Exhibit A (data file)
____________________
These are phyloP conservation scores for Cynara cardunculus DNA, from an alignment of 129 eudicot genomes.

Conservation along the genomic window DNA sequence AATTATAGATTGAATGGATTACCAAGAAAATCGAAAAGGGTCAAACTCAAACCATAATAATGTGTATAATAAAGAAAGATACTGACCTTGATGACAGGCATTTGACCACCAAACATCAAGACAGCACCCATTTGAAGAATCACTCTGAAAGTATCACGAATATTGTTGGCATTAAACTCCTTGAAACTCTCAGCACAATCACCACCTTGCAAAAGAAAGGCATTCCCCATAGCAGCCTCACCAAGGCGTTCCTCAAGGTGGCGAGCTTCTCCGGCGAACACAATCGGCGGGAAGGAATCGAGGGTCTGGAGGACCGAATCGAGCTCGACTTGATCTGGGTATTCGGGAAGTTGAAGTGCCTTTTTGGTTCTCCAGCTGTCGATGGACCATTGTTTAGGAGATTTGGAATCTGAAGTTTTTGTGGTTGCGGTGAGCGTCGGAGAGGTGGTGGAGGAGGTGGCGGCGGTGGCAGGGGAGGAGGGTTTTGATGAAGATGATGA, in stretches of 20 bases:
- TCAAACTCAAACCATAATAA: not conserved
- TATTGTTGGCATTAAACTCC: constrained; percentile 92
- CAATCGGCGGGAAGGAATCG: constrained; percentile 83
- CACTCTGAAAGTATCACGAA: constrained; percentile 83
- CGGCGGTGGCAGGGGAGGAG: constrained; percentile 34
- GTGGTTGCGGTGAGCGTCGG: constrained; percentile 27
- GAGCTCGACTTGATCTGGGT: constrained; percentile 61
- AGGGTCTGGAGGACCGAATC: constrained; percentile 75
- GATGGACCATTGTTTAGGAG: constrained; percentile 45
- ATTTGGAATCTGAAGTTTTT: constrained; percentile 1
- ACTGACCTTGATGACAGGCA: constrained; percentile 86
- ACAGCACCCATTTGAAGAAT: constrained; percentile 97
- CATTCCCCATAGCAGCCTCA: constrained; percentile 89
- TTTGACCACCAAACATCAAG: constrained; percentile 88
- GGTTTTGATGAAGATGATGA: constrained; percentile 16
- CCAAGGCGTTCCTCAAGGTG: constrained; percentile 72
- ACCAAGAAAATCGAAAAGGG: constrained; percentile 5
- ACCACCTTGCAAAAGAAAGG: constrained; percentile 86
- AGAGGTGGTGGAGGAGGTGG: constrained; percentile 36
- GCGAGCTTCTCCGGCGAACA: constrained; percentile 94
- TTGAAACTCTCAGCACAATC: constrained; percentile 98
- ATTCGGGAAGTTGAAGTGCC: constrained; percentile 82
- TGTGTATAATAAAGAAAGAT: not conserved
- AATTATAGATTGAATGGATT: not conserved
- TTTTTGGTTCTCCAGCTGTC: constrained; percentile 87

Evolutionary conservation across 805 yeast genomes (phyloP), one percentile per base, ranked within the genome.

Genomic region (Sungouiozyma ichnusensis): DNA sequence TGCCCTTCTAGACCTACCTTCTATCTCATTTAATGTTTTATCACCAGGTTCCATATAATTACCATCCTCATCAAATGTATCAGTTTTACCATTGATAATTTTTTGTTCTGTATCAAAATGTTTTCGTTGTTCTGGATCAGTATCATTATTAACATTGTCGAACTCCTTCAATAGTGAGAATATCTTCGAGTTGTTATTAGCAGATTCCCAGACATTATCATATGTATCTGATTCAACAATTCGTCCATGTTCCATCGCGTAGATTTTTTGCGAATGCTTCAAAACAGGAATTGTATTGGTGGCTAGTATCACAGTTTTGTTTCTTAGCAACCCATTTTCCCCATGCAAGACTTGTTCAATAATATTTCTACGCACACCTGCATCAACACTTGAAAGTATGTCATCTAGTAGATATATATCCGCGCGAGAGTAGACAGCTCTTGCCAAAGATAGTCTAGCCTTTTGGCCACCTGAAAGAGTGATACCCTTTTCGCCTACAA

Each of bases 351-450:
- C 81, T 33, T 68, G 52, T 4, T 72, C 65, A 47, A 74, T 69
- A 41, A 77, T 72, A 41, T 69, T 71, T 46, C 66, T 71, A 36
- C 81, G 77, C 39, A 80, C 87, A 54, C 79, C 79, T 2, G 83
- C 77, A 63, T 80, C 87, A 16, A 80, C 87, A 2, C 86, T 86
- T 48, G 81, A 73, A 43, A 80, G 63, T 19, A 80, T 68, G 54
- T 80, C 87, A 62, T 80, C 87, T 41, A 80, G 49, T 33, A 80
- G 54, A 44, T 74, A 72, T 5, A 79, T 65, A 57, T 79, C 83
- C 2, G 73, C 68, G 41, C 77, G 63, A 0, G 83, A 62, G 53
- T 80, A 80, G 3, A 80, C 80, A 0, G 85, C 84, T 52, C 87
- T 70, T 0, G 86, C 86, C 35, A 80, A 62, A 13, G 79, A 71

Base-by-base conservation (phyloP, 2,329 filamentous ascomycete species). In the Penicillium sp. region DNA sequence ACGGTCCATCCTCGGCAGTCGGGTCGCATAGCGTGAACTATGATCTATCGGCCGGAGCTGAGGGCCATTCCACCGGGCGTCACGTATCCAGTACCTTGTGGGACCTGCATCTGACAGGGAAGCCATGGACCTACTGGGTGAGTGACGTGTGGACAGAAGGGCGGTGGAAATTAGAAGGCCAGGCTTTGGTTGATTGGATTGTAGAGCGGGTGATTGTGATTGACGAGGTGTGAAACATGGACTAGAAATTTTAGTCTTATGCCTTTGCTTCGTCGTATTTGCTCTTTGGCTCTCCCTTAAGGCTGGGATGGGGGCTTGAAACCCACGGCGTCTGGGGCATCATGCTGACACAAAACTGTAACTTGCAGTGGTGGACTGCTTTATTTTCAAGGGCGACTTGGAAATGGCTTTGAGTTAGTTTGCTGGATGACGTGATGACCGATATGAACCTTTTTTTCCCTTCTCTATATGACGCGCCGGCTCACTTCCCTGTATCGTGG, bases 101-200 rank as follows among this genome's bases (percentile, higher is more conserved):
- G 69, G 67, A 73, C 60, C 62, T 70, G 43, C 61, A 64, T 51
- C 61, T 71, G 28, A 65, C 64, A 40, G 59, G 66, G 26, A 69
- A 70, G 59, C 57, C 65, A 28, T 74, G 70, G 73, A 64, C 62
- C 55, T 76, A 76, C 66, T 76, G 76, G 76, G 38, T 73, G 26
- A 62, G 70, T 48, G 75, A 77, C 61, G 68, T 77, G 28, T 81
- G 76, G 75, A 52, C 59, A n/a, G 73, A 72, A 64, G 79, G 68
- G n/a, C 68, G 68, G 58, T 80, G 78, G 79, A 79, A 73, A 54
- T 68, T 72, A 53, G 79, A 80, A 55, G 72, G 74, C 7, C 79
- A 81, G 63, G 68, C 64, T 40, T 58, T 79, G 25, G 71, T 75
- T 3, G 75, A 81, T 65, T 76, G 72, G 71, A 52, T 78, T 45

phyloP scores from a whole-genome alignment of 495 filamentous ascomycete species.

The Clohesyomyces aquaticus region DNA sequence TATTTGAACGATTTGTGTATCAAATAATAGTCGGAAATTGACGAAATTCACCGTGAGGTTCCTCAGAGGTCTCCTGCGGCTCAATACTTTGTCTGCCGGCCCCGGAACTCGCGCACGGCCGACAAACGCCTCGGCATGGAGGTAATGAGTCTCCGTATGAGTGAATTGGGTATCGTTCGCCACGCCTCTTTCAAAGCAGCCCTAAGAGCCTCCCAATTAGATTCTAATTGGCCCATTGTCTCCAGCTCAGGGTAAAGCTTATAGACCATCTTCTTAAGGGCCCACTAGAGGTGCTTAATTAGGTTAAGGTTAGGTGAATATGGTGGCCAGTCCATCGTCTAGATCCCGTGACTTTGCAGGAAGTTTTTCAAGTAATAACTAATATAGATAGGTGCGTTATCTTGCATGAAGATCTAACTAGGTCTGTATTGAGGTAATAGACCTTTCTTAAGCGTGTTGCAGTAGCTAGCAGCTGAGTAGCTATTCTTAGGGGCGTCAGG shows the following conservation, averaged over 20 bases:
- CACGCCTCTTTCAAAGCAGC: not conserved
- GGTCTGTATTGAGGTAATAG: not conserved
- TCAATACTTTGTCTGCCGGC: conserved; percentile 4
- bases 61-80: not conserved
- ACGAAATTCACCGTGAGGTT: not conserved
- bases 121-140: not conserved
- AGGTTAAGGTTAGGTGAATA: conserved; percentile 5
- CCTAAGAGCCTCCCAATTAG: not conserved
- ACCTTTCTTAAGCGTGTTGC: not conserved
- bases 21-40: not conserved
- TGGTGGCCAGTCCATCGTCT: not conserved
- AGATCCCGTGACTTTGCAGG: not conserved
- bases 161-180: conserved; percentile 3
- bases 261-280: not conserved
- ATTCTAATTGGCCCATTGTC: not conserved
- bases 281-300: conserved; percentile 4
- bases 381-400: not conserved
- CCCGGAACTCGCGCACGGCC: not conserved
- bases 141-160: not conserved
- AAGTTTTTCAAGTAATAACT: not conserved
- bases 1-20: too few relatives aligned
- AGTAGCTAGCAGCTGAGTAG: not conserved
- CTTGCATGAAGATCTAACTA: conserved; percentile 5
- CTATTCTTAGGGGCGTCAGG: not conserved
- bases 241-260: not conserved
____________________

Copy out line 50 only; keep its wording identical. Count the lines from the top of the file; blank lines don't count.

- A 81, G 63, G 68, C 64, T 40, T 58, T 79, G 25, G 71, T 75